State Lawmakers At Odds Over Hospital Construction Rules
State lawmakers continue to butt heads on healthcare reform, specifically where new hospitals can be built. Both chambers want to improve access to healthcare, but they disagree on rules for hospital construction.
In order to build a new hospital or revamp an old one, the state has to sign off. That stamp of approval is called the certificate of need. And the application process for that certificate can take months, and cost tens of thousands of dollars. Critics say the CON is a barrier to healthcare access. That’s why Representative Chris Sprowls of Clearwater wants to repeal the process entirely.
“What you will see here is the same focused approach that focuses on removing regulatory barriers that hinder competition and dis-incentivize innovation, by removing CONs, requirements for hospitals and hospital reviews,” he said.
But some worry loose regulations would disproportionately favor insured Floridians. Here’s Representative Alan Williams of Tallahassee.
“What prohibits one of these facilities from cherry-picking, taking the healthy sick person if you will, versus the one who may not be able to afford it? And the person who can afford it, who may have their own private insurance, what stops, what prevents that cherry-picking of those individuals?” he asked.
While the House paints with a broad brush, the Senate is taking a more nuanced approach, by focusing on rural healthcare. Some rural hospitals are already exempt from the CON, but Sebring Senator Denise Grimsley wants to do more.
“There are currently five hospitals in eleven eligible counties that qualify for this exemption. The change in the population density would exempt an additional nineteen rural hospitals from CON review process,” she said.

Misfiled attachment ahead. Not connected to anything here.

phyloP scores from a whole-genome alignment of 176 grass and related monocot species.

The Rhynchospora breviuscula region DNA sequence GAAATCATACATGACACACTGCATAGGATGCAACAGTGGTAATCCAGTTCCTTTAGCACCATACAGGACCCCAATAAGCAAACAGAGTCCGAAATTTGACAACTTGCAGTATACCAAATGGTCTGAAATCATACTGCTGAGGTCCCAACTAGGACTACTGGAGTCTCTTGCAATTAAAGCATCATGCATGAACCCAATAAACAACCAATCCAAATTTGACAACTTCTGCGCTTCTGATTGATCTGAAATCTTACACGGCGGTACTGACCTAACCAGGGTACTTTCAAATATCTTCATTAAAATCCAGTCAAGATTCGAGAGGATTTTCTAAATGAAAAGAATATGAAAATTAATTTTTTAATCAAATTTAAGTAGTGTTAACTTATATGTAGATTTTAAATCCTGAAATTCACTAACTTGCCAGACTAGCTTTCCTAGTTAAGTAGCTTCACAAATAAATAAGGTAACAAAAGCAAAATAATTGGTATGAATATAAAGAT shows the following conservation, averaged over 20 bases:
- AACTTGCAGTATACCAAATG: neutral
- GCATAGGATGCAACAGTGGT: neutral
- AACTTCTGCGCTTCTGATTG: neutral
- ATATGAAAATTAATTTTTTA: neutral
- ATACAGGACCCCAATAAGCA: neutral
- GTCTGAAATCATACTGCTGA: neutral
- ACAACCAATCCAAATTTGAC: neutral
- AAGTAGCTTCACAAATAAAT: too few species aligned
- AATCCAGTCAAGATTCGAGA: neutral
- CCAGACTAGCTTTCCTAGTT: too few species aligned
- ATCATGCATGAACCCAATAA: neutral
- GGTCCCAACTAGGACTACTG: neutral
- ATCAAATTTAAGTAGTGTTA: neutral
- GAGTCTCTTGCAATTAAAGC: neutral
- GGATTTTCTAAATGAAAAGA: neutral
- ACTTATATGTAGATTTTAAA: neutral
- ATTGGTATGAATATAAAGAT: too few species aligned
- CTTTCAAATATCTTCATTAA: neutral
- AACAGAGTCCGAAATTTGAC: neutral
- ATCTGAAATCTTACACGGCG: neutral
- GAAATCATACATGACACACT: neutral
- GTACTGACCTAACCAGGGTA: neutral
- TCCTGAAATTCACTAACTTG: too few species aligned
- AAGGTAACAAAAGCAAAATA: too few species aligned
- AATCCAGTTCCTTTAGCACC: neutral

Gail Bellamy runs the Center for Rural Health Research and Policy at the FSU Med School. She estimates some 2 million rural Floridians struggle to access quality healthcare.
“They may not even have a stop light. They definitely won’t have a hospital. They may be 25, 30 miles away from the nearest great big hospital, which if you’re really sick that is not a short distance. But two million? Two million is bigger than West Virginia. Two million is bigger than Rhode Island,” she said.
Bellamy argues that healthcare needs can vary widely from county to county, and each should get the care that best suits that community.
“If you’ve seen one rural community, you’ve seen one rural community. It depends on where you are in the country, it can depend on where you are in the state. If you go up north to Gadsden county which is the highest proportion of African Americans in a county in this state. You drop down to where Immokalee is and you start seeing large numbers of immigrant, not just Hispanic but also Haitian,” she said.
That’s why Senator Grimsley wants to make it easier for rural hospitals to set up shop.
“Hendry County has 38,000 people, and it has 1,190 square miles, it’s a huge county. They at the time wanted to rebuild closer between, to be more central between La Belle and Clewiston. Because right now all the La Belle residents are having to go to Lee County for their healthcare. At the time they just couldn’t afford the CON payment, it’s a community hospital,” she said.
Grimsley’s bill has one more committee stop before it reaches the floor. Meanwhile, Representative Sprowls’ bill is ready for a full vote in the House.
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